- Irving Fisher

Friends come and go. Enemies accumulate.

by JakeS (JangoSierra 'at' gmail 'dot' com) on Wed Aug 5th, 2009 at 05:57:35 PM EST
[ Parent ]
During my 2 year stay in Kuwait, I attended a couple of seminar symposiums on Kuwait long term plans and another on CCS ( Carbon capture and sequestration)

What becomes abundantly clear is that for the the Kuwait oil ministry, it is far cheaper to cap an old well, and drill a new hole in another field than to embark on secondary or tertiary recovery.

The result is that existing fields are capped with 50% of the oil still in the ground, and this oil is effectively lost for ever.

The economics are something like $6 a barrel for a new well, vs $45 per barrel for tertiary recovery.

As they estimate having 150 years of reserves, they don't really care.

by senilebiker on Thu Aug 6th, 2009 at 03:30:28 AM EST
[ Parent ]
I don't think any country runs recovery rates over 50 %... By the way, what happened to that Kuwaiti parliament review about their reserves bing overstated by 100 %, being 50 billion barrels instead of 100?

Peak oil is not an energy crisis. It is a liquid fuel crisis.
by Starvid on Thu Aug 6th, 2009 at 09:35:13 AM EST
[ Parent ]
I meant to say that any numbers based on official reserve estimates are just guesses. And I guess that is what IEA does.

The way the bits and pieces from technical fields are gathered at the Oil Drum is another approach, and a rather impressive one.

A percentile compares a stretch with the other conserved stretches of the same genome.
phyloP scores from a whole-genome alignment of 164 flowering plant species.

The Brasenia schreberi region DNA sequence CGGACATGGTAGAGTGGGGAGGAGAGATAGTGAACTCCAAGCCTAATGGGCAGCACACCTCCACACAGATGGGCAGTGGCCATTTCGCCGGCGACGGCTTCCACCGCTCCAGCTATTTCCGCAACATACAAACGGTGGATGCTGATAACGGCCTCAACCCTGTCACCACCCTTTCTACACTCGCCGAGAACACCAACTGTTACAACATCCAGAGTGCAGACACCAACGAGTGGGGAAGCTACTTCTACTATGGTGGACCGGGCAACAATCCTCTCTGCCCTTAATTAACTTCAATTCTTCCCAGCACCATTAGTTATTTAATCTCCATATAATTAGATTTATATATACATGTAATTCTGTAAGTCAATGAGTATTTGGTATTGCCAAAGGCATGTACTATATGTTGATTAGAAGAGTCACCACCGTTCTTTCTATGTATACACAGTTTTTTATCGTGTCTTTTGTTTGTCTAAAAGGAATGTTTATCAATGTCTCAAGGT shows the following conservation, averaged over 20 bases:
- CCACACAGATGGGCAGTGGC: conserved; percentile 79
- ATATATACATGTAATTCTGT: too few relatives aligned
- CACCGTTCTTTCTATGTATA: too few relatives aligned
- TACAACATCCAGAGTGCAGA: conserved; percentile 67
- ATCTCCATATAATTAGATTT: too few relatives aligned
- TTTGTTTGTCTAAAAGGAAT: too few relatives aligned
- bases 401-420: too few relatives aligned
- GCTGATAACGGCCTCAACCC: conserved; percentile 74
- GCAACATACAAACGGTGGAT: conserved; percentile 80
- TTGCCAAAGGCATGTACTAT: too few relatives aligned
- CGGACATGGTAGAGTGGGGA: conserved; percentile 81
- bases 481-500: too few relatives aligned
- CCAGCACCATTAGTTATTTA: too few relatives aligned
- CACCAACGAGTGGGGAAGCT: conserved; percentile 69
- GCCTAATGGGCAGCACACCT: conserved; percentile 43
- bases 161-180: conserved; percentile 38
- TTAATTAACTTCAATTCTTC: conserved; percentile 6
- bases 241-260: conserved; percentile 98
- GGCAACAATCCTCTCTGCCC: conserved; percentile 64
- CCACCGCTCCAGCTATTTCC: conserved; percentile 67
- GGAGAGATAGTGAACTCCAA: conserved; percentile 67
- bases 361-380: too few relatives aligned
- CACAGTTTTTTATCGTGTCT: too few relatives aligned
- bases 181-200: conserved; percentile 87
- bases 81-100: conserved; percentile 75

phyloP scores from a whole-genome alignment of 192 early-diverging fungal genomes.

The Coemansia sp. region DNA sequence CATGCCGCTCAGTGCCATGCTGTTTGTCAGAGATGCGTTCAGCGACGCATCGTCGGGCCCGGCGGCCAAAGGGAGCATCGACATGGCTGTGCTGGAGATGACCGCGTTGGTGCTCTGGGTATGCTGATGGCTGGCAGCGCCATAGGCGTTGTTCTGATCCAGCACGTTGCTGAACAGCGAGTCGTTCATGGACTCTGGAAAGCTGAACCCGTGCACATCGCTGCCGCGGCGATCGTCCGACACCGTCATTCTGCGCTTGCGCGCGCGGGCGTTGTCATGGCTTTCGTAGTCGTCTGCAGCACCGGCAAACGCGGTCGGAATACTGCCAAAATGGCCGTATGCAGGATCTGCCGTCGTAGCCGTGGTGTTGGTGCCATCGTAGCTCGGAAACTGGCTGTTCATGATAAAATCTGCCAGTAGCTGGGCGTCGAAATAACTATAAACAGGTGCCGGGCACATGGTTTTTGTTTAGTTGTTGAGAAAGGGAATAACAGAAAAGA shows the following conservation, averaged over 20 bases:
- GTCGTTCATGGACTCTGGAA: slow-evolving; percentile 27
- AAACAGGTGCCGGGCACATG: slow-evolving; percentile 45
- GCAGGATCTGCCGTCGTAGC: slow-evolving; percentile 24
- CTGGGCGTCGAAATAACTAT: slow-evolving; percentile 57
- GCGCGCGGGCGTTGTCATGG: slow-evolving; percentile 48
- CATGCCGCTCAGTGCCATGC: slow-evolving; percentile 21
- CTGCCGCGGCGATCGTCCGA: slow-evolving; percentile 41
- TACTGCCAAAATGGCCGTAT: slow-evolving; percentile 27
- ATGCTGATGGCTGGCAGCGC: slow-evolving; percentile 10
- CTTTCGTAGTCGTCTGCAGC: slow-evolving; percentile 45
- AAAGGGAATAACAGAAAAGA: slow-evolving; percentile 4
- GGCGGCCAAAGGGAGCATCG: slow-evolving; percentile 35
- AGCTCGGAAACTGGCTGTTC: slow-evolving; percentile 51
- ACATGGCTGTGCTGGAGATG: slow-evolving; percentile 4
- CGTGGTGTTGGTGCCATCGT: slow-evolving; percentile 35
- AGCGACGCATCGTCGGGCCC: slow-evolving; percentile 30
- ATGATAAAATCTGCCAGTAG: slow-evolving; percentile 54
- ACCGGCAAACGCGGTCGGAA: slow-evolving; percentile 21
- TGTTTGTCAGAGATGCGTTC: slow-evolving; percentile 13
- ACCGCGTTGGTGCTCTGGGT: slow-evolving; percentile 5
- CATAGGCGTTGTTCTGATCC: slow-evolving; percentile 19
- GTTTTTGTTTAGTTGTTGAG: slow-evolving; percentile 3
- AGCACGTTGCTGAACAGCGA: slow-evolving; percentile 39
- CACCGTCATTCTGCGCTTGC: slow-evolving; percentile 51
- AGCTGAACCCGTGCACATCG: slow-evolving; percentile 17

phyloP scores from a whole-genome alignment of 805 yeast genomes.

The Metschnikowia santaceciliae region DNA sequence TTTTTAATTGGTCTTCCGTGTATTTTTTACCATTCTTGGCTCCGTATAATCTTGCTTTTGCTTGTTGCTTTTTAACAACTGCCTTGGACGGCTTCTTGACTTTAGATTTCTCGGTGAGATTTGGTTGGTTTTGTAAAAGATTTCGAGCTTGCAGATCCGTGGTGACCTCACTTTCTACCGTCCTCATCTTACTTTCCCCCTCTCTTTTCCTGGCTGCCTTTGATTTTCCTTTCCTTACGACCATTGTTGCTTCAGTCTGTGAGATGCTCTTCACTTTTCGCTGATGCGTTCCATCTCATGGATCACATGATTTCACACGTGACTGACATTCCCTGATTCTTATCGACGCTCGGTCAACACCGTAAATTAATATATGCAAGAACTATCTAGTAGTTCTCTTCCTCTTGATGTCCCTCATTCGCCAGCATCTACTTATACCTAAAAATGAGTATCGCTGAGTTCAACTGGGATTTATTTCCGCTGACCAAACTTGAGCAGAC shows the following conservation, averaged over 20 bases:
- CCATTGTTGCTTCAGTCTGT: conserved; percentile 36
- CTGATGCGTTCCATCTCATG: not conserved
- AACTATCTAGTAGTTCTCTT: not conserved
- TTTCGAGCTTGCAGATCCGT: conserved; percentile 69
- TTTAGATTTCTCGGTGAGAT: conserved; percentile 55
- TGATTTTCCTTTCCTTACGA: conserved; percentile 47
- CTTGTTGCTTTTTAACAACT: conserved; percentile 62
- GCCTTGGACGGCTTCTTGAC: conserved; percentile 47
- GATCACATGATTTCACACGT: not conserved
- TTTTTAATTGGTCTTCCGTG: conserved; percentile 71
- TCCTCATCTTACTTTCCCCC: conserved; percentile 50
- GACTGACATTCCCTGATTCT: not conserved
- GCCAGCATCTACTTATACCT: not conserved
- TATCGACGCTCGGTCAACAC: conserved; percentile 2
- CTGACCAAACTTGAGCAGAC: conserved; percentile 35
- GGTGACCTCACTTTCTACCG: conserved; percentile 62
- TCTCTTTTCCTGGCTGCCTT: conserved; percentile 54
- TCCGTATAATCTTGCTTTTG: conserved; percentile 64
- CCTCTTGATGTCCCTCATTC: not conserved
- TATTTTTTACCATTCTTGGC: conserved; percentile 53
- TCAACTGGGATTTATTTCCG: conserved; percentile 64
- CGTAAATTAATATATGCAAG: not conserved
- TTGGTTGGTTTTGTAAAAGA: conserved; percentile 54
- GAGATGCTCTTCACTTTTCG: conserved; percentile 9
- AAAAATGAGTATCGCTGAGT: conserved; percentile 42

Sweden's finest (and perhaps only) collaborative, leftist e-newspaper Synapze.se

by A swedish kind of death on Thu Aug 6th, 2009 at 03:53:36 AM EST
[ Parent ]
Over at The Oil Drum about a year ago Saniford did a very nice model of the Ghawar field using data from as late as  2004.  

(Saudi reserves may be "whatever they say they are," but Saudi oil actually exported can be pieced together with some precision.  From this you can work backward to the fields.  And Saniford had access to much more production data than that.)  

He had--as a prediction--Ghawar peaking within a year of 2005.  But that is not the kicker.  The punchline is that in 2004 Ghawar was already not half, but 2/3 depleted--with production being maintained by elaborate upgrades in technology.  This technological miracle is not exactly good news, as it means the fall from peak will be far, far steeper than the rise to peak.  Ghawar will be going down hard.  

The Fates are kind.

by Gaianne on Tue Aug 11th, 2009 at 06:09:40 AM EST
[ Parent ]
There was a study mentioned in one of the Robert Baer books I read, Sleeping with the Devil, in which it was argued that the data suggests Ghawar is mostly full of water at this point, and that the country's total reserves are probably only going to last a couple more decades.  By that, he didn't mean peak.  (I believe the book was written in 2003, and he was talking about it peaking within the next couple of years.  I think Ghawar peaked in 2004 or 2005.)  He meant, "The country will be broke and the crazies will be storming Riyadh."

The only two countries in the Middle East with any serious untapped resources, as far as I know, are Iran and Iraq.  Once again, even setting aside the issue of climate change and whether peak oil might be desirable in its ability to make us finally shape up rather than frightening, our alliances are completely nonsensical in that region.

Be nice to America. Or we'll bring democracy to your country.

by Drew J Jones (pedobear@pennstatefootball.com) on Fri Aug 7th, 2009 at 08:31:00 AM EST
[ Parent ]
The US don't do alliances, remember?

Real Men Go To Teheran.

"The future is already here -- it's just not very evenly distributed" William Gibson

by ChrisCook (cojockathotmaildotcom) on Fri Aug 7th, 2009 at 10:55:09 AM EST
[ Parent ]